Attractions you can see
Introduction to Tours
• Explore the Convict Trail : Great North Road
• A road built by convicts - a masterpiece of colonial engineering
• An alternative route between Sydney and the Hunter Valley for travellers today
• Convict relics, 19th century buildings and landscapes
• Scenic drives, leisurely walks, cycle tours
• Towns and villages with traditional hospitality
• Cross the Hawkesbury River by vehicular ferry
• Self-guide tours, walks and cycling trips
The Convict Trail is the Great North Road ,its environs and associated convict era heritage. This road was built by convict labour often working in irons between the years 1826 and 1836. It was built to connect Sydney with Newcastle and the Upper Hunter Valley in NSW Australia.
Extending north from Sydney to the Hunter Valley, the Convict Trail follows the route of the 240 km Great North Road. Most of this road continues to be used today, offering an alternative, slower paced scenic route between Sydney and the Hunter, where one can explore the brilliant engineering works created by hundreds of convicts.
Relics such as dry-stone retaining walls, wharves, culverts, dry-stone bridges and buttresses can still be seen along the entire length of the road - in Sydney suburbs like Epping and Gladesville, at Wisemans Ferry or Wollombi, Bucketty and Broke, or when walking in the Dharug and Yengo National Parks.
There are still some places where well-preserved sections of the original Road can be seen. The 43 km section immediately north of Wisemans Ferry goes through very steep and rugged country, providing a major challenge to the early nineteenth century road-builders. Devines Hill, beginning 500m west of the Wisemans Ferry landing on the northern side of the Hawkesbury River, contains particularly fine examples of high walling with massive buttresses, drainage systems and quarries. An easy one hour walk will reveal the wonders of this engineering feat.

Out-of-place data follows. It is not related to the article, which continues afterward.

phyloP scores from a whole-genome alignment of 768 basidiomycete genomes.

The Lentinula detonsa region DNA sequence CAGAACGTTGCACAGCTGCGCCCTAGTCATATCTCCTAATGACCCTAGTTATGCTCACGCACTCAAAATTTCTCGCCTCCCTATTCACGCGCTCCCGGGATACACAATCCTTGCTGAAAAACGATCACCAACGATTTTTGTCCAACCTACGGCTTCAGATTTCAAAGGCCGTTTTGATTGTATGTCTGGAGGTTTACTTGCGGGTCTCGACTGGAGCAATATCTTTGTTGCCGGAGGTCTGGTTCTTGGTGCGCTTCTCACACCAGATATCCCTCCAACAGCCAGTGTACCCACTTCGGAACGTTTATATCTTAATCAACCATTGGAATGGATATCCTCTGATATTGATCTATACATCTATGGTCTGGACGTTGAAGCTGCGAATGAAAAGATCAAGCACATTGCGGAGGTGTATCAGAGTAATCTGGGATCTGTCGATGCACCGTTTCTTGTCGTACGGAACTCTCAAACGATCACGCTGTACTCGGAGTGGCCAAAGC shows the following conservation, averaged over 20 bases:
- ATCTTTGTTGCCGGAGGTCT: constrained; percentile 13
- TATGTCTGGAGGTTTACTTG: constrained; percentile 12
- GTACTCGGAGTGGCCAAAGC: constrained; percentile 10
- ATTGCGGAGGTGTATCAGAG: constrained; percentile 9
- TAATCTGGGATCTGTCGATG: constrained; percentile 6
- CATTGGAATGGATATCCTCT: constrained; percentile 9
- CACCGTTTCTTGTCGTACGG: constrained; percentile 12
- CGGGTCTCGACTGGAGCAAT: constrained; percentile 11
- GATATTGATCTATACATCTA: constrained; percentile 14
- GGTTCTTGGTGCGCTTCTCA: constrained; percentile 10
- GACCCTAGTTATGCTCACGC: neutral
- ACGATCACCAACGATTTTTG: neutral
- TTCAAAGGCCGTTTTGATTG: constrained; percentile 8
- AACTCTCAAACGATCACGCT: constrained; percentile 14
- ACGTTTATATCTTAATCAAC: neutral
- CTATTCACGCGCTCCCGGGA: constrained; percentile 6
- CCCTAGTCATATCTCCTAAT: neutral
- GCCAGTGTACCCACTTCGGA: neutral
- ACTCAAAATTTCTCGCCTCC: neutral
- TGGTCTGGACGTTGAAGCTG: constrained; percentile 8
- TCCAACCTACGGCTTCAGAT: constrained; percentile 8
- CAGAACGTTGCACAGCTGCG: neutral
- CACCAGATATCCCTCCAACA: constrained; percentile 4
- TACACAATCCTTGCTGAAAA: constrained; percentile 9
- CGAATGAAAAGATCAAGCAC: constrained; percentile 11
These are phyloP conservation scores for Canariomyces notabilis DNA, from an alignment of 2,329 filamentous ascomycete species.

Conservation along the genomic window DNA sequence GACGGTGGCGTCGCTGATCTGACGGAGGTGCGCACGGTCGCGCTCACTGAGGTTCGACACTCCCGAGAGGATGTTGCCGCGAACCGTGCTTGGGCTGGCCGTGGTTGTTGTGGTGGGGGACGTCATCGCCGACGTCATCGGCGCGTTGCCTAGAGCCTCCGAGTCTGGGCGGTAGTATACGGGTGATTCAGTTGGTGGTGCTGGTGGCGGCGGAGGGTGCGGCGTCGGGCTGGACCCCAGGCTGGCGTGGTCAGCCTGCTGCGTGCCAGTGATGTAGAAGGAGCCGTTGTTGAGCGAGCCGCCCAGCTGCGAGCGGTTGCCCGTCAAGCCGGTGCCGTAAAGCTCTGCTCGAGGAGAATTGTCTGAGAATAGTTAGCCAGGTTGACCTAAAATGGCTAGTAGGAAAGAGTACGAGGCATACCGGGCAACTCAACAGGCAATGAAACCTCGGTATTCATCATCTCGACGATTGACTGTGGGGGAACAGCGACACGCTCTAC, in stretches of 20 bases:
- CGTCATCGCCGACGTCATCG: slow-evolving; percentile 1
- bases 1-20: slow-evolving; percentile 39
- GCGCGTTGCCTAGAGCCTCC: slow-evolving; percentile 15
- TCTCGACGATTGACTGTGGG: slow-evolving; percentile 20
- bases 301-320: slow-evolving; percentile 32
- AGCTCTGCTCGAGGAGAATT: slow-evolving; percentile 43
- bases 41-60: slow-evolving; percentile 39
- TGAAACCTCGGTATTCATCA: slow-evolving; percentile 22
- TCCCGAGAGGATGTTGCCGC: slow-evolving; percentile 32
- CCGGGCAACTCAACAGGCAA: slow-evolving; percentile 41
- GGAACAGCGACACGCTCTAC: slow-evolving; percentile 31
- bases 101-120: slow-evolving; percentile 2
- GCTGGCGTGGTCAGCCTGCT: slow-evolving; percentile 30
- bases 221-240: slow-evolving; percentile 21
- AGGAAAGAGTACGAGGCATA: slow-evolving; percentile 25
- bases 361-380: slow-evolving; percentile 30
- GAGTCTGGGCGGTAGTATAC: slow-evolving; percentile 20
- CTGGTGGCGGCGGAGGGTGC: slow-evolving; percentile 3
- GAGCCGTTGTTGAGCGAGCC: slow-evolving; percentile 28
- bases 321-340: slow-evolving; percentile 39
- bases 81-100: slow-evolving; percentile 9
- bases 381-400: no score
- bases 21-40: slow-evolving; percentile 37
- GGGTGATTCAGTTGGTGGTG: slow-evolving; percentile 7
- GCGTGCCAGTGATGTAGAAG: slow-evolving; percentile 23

Other fine examples of stone work along the route are Clares Bridge, near Ten Mile Hollow, and the Circuit Flat Bridge, near Mt Manning. These are all preserved within Dharug and Yengo National Parks and can be explored on foot, by mountain bike, or by horse (except on Devines Hill). This section of the Road is closed to vehicular access to protect the remaining convict road works and allow for their conservation.
Some sections of the convict work on Great North Road can be seen as you drive along the Road: the descent into Wisemans Ferry from the south; the Bucketty Wall at Mt McQuoid, which is at the intersection of George Downes Drive and the road from St Albans; Ramsays Leap and the Murrays Run Culvert between Bucketty and Laguna.
Follow the Convict Trail signs and use the free e-Brochures to explore the Great North Road.
The free e-Brochures are supplemented by a glossy coloured self-guided tour booklet with maps which has been produced with assistance from Tourism NSW.This booklet is available from the Convict Trail Project for $10.00 posted (within Australia) or from several tourist information centres or local libraries.
Disclaimer: The contents of this section have been compiled in good faith but are published without responsibility in law or otherwise for their accuracy and without any assumption of a duty of care by Tourism NSW, the RMS or the Convict Trail Project.
Acknowledgements: Text and photos - Lorraine Banks & Elizabeth Roberts, Maps –George L. Elliott & Carol Gill, Historic photos - Rosemary Walsh. Brochure photos Elizabeth Roberts. Brochure design Newcastle University Visual Communication Honours Students 2006; Project Manager: Brooke Partridge, Main design: Nicole Leary, Assisting design: Kjetil Skaug, Angela Vangelov, Naomi Ross & Emily Quail
© 2014 the Convict Trail Project Inc